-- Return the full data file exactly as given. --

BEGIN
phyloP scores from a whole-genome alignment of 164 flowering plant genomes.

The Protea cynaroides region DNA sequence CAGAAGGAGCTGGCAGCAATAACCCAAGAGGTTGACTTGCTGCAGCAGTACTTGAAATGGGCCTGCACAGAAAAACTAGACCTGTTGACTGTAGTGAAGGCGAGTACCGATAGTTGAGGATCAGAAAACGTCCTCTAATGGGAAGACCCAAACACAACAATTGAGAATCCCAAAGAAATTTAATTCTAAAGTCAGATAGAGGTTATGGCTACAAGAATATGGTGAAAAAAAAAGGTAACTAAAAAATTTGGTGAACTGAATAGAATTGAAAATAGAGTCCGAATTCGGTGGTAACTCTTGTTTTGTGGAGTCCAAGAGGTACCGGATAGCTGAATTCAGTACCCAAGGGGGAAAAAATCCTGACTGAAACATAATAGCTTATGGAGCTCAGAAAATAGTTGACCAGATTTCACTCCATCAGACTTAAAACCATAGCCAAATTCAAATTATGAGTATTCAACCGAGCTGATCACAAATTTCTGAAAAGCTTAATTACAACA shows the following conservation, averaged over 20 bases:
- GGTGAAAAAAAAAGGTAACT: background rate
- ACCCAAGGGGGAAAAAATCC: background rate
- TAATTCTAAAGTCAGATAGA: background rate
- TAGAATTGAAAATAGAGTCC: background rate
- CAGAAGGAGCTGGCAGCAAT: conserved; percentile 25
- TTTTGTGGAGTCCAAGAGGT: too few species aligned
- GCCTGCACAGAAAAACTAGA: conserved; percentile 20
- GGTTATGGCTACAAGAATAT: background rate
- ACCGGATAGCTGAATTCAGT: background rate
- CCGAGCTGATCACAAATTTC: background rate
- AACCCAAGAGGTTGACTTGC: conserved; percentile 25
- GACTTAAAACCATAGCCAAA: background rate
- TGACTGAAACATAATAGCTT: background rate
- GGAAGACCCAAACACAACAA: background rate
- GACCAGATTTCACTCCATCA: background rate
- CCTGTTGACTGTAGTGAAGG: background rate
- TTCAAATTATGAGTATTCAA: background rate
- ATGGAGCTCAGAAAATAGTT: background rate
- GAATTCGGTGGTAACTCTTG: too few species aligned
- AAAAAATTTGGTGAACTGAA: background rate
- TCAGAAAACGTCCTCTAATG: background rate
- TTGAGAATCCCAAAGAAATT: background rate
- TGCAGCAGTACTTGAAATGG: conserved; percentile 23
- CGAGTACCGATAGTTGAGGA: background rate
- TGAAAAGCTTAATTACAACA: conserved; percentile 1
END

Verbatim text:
phyloP scores from a whole-genome alignment of 164 flowering plant genomes.

The Protea cynaroides region DNA sequence CAGAAGGAGCTGGCAGCAATAACCCAAGAGGTTGACTTGCTGCAGCAGTACTTGAAATGGGCCTGCACAGAAAAACTAGACCTGTTGACTGTAGTGAAGGCGAGTACCGATAGTTGAGGATCAGAAAACGTCCTCTAATGGGAAGACCCAAACACAACAATTGAGAATCCCAAAGAAATTTAATTCTAAAGTCAGATAGAGGTTATGGCTACAAGAATATGGTGAAAAAAAAAGGTAACTAAAAAATTTGGTGAACTGAATAGAATTGAAAATAGAGTCCGAATTCGGTGGTAACTCTTGTTTTGTGGAGTCCAAGAGGTACCGGATAGCTGAATTCAGTACCCAAGGGGGAAAAAATCCTGACTGAAACATAATAGCTTATGGAGCTCAGAAAATAGTTGACCAGATTTCACTCCATCAGACTTAAAACCATAGCCAAATTCAAATTATGAGTATTCAACCGAGCTGATCACAAATTTCTGAAAAGCTTAATTACAACA shows the following conservation, averaged over 20 bases:
- GGTGAAAAAAAAAGGTAACT: background rate
- ACCCAAGGGGGAAAAAATCC: background rate
- TAATTCTAAAGTCAGATAGA: background rate
- TAGAATTGAAAATAGAGTCC: background rate
- CAGAAGGAGCTGGCAGCAAT: conserved; percentile 25
- TTTTGTGGAGTCCAAGAGGT: too few species aligned
- GCCTGCACAGAAAAACTAGA: conserved; percentile 20
- GGTTATGGCTACAAGAATAT: background rate
- ACCGGATAGCTGAATTCAGT: background rate
- CCGAGCTGATCACAAATTTC: background rate
- AACCCAAGAGGTTGACTTGC: conserved; percentile 25
- GACTTAAAACCATAGCCAAA: background rate
- TGACTGAAACATAATAGCTT: background rate
- GGAAGACCCAAACACAACAA: background rate
- GACCAGATTTCACTCCATCA: background rate
- CCTGTTGACTGTAGTGAAGG: background rate
- TTCAAATTATGAGTATTCAA: background rate
- ATGGAGCTCAGAAAATAGTT: background rate
- GAATTCGGTGGTAACTCTTG: too few species aligned
- AAAAAATTTGGTGAACTGAA: background rate
- TCAGAAAACGTCCTCTAATG: background rate
- TTGAGAATCCCAAAGAAATT: background rate
- TGCAGCAGTACTTGAAATGG: conserved; percentile 23
- CGAGTACCGATAGTTGAGGA: background rate
- TGAAAAGCTTAATTACAACA: conserved; percentile 1